U.K. is Bright Spot in Weak European Market
The Western European market ended 2002 with passenger car sales of 14,390,163 units — down 2.9 percent over 2001. In the 15 countries of the European Union, the market fell to 13,998,764. This was the steepest decline since 1995 and the first time new car sales in the EU have dropped below 14 million units since 1997, according to the latest figures from ACEA, the European car makers’ association.
Even so, this was better than some observers had predicted and there were some bright spots.
Five of the 18 countries (the 15 of the European Union plus Iceland, Norway and Switzerland) recorded increases ranging from 15.3 percent in Denmark (a small market of just 110,887 units in 2002) to Luxembourg, up 1.4 percent at 43,413.
Of the major markets — Germany, the U.K., France, Italy and Spain — only the U.K. recorded an increase with its second successive year of record sales at 2,563,631.
The German new car market saw a drop of 2.6 percent to 3,253,402 units in 2002. Italy was down 5.9 percent to 2,270,900 units, France fell 4.9 percent to 2,145,073 and Spain dropped 6.6 percent to 1,331,878 units.
The biggest fall was in Portugal, another relatively small market, which saw sales slump by 11.4 percent to 226,129.
Predictions for 2003 are that the overall European market will again soften, perhaps falling by another two percent, even in the buoyant U.K. market. Buyers in Britain have responded well to continuously falling prices over the last couple of years as car makers have been forced to cut prices following publicity over the U.K. being a “Treasure Island” for manufacturers and importers. This was based on a number of surveys which claimed to show that British motorists were paying more for their cars than any other country in Europe.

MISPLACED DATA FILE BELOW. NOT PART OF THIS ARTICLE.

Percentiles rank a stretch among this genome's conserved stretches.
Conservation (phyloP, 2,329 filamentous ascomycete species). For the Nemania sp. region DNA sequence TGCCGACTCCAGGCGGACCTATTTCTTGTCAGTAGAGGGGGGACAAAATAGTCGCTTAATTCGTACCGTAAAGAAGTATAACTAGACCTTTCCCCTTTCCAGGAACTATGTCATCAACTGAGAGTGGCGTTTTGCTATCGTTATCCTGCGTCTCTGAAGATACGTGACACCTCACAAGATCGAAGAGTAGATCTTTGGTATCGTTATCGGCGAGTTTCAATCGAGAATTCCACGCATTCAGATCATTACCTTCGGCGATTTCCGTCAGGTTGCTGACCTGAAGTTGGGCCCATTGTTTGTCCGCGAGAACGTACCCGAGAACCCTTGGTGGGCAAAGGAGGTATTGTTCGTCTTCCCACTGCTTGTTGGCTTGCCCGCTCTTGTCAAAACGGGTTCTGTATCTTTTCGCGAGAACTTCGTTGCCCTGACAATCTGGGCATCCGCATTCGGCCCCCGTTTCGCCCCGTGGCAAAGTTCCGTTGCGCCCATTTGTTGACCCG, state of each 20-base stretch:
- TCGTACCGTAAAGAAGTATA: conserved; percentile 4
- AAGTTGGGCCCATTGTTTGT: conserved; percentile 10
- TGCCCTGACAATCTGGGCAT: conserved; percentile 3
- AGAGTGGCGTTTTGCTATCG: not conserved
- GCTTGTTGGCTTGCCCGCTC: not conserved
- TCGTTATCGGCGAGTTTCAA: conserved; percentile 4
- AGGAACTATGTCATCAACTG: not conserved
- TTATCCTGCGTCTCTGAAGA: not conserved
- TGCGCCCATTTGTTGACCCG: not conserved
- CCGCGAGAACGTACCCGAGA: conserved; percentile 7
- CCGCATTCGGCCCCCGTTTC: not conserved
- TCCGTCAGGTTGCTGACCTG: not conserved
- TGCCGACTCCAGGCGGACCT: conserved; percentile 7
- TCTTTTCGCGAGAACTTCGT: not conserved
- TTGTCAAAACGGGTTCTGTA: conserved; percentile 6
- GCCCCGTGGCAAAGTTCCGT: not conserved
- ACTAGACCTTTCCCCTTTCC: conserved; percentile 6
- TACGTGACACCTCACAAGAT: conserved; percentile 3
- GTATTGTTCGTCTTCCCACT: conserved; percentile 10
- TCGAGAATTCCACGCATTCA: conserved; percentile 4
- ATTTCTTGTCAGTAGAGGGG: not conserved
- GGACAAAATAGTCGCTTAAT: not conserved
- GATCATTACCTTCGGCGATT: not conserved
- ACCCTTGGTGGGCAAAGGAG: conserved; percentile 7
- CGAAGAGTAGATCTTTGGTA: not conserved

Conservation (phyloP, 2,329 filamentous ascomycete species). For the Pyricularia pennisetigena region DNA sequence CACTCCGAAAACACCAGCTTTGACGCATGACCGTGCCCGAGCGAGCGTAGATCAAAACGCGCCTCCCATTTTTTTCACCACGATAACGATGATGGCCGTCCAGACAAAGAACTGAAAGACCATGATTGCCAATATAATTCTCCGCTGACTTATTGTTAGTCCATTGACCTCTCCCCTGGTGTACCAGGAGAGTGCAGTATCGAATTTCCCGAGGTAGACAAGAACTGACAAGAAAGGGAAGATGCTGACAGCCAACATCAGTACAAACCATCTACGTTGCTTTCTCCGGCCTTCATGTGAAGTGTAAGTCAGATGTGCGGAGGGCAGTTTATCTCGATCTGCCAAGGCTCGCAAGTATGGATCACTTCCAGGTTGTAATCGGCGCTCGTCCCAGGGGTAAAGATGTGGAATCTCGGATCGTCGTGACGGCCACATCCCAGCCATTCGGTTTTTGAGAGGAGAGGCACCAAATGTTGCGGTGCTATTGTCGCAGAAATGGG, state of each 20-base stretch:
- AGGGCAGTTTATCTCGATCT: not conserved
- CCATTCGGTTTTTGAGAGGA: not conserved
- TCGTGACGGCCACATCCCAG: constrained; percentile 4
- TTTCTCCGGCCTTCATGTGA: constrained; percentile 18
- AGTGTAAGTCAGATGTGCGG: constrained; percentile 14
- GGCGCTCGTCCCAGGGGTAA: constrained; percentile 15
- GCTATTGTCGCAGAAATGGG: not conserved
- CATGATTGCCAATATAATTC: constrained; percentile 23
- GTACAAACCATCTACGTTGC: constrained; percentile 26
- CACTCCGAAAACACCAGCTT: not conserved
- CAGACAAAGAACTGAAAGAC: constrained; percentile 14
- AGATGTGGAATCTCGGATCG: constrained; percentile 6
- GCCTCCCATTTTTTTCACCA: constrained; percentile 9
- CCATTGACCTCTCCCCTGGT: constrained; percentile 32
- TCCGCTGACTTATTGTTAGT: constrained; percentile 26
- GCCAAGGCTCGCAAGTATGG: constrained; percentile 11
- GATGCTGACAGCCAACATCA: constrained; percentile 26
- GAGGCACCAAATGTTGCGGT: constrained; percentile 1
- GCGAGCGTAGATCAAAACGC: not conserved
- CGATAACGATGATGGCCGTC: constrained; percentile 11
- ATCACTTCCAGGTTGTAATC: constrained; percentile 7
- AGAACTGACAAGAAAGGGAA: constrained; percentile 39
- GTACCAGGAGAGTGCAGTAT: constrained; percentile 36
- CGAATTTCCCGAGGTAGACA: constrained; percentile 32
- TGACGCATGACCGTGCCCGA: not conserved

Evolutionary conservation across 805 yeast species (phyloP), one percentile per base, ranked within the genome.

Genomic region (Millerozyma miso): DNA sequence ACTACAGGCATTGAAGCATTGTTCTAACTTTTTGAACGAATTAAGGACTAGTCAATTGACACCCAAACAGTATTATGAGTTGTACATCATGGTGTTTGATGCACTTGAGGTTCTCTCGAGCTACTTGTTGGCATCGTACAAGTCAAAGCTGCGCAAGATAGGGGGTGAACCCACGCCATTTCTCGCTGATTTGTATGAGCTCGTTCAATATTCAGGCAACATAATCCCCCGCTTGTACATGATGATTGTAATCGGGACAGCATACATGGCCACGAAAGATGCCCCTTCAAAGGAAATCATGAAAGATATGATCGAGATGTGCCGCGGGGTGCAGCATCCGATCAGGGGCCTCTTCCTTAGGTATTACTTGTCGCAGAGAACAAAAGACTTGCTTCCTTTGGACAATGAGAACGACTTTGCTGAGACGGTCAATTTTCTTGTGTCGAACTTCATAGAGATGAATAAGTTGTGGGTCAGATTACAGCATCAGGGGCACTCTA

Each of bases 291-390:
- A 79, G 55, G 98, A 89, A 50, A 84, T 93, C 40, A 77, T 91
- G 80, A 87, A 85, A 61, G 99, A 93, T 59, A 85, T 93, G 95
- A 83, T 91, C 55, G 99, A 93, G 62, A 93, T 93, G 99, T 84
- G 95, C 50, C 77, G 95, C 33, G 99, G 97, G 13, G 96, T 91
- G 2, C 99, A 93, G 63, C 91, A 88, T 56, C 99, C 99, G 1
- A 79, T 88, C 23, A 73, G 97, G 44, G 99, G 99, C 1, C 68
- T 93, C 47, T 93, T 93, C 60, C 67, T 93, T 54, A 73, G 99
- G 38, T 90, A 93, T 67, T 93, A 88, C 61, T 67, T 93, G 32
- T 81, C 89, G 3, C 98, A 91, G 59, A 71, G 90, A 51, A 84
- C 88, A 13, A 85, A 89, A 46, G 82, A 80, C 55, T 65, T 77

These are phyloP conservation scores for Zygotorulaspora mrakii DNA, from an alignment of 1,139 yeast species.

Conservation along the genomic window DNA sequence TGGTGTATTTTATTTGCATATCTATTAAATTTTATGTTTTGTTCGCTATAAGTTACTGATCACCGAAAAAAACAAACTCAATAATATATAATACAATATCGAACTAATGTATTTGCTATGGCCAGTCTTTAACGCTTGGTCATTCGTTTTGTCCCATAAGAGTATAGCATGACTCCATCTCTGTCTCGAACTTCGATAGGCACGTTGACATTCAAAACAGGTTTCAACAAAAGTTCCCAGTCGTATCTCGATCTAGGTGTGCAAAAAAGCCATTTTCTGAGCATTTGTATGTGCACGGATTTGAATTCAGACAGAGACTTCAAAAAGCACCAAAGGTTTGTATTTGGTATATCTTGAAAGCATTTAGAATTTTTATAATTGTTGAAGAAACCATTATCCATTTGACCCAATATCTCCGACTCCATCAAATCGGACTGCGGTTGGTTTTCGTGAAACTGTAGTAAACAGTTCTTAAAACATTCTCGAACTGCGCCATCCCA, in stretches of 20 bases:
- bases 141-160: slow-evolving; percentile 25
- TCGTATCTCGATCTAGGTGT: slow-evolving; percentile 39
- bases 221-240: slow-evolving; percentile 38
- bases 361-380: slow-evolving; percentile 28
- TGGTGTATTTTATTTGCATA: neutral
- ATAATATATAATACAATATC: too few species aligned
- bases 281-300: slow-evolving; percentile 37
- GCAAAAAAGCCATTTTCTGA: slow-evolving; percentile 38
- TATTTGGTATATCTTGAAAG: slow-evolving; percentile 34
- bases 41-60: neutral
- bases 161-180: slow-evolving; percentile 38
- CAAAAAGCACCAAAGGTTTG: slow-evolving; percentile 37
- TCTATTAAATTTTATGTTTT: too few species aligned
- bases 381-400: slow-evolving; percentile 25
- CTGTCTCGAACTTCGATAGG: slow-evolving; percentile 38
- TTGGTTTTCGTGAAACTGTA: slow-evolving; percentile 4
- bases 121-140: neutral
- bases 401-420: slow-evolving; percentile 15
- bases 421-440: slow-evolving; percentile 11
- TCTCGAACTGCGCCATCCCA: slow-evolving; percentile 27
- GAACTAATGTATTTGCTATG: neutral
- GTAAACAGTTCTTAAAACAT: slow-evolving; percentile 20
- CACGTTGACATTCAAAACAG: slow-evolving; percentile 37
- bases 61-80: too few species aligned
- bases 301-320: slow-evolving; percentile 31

The New Year has already kicked off with a host of zero percent finance deals across the main markets.
The Volkswagen Group is still Europe’s No. 1, despite year-on-year sales slipping by more than five percent. Renault is the biggest single brand with sales of 1.54 million, ahead of VW at 1.49 million. The PSA Group (Peugeot and Citroen) increased both its market share from 14.4 percent to 15.5 percent) and its total sales volume, up 1.1 percent to 2.16 million. Ford’s share increased from 8.6 percent 8.7 percent while arch-rival GM saw a fall from 10.8 percent to 10 percent. Earl Hesterberg, vice president, marketing, sales service for Ford of Europe, said: “We’re proud that Ford is one of the few manufacturers to have increased its market share in 2002 despite a very soft European car market and heavy competitive incentive spending. Our good sales results in 2002 show that Ford’s European transformation is working not only in the area of profit, but also in market share.”
Other big winners include Toyota, Mazda and Honda and the BMW Group, up 13.8 percent thanks to the huge success of the Mini its first full year of sales (105,366 units).
Losers were many — biggest was the Fiat Group which was hardly a surprise. Once consistently among Europe’s top three, Fiat is now outside the top five. Sales were down 16.8 percent and market share slipped from 9.6 percent to 8.2 percent.
At the bottom of the list is MG Rover, outsold by nearly all the Japanese except troubled Mitsubishi. No coincidence that both are in desperate need of new product. You only have to look at the success of those with new products (Peugeot with 307, Citroen with C3, BMW and Mini, Ford with new Fiesta) to know that nothing beats good product when it comes to winning the sales war. This article was provided exclusively to Automotive Industries by Interchange, a U.K.-based automotive business agency and consultancy servicing media and corporate clients. Anthony Lewis is a partner in Interchange and can be contacted via e-mail at firstname.lastname@example.org